PAGE 23, LINE 4. Κάτα δε, ώ ξένε, οπόταν φη τις, άρα έστηκε μεν πάντα, κινείται δε ουδέν; ή τούτω πάν τούναντίον; For the common reading κάτα δε, established by the concurrence of all the manuscripts, Ast would substitute κατά τάδε, connecting it with φαίνεται in the preceding sentence; and in this he follows Eusebius and the version of Ficinus. We think the common reading is correct, and that Ast and Ficinus have mistaken the spirit of the passage. The Athenian, entering alone in this dan. gerous flood, to try, as he says, its depth and strength, before calling upon his companions to follow, assumes for a time the parts both of interrogator and respondent. He consequently supposes an objector from the atheistic or lonic school, adopting some of the peculiar phraseology or cant terms of that sect, and taking him up in the midst of his positions in some such way as this, " And so, then (kai kita dɛ), answer me, if you please, one of these three questions : Do all things stand, and does nothing move? or is the opposite of this the case, namely, that all things move and nothing stands? or do some things move and some things stand ? Give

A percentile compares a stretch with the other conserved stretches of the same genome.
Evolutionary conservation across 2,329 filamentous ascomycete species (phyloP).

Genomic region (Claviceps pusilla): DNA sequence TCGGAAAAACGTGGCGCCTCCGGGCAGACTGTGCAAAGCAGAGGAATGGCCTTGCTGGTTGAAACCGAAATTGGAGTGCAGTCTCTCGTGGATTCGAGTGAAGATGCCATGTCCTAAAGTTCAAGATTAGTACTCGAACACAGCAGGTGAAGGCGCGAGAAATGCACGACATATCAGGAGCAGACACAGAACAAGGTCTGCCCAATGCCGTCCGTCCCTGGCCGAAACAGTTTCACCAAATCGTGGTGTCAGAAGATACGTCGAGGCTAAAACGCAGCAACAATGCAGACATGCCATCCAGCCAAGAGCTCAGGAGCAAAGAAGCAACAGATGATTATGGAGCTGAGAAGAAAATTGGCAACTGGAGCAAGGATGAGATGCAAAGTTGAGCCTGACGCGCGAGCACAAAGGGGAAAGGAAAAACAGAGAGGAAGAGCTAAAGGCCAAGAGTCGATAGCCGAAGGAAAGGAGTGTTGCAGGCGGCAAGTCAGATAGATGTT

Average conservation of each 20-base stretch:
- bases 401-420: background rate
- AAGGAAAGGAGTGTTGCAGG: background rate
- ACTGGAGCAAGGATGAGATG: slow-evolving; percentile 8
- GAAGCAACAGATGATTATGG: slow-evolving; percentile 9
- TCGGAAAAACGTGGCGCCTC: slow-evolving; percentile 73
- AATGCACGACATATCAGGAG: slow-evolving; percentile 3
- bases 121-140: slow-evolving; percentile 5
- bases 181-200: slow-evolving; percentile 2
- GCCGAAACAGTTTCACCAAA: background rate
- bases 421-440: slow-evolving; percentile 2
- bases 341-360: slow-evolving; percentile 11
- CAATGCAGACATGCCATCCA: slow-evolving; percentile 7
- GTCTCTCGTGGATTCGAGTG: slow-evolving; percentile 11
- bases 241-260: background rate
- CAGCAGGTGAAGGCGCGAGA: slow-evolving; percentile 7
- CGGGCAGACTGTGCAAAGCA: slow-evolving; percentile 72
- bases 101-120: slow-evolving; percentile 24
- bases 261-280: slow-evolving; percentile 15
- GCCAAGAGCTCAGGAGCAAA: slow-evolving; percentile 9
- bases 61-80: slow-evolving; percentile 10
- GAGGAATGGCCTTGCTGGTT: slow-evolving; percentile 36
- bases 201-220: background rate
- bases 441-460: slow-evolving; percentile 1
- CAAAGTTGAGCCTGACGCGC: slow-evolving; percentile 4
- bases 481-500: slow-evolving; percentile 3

say, an answer to these old queries, which have so long perplexed our schools of philosophy." To which supposed objector the Athenian replies by taking the third hypothesis as his starting position in this argu. ment. There is much vivacity in this mode of introducing the discussion about motion, and κάτα (και είτα) is the very particle by which it is best effected; it being used to introduce a sudden inference, and implying a previous ar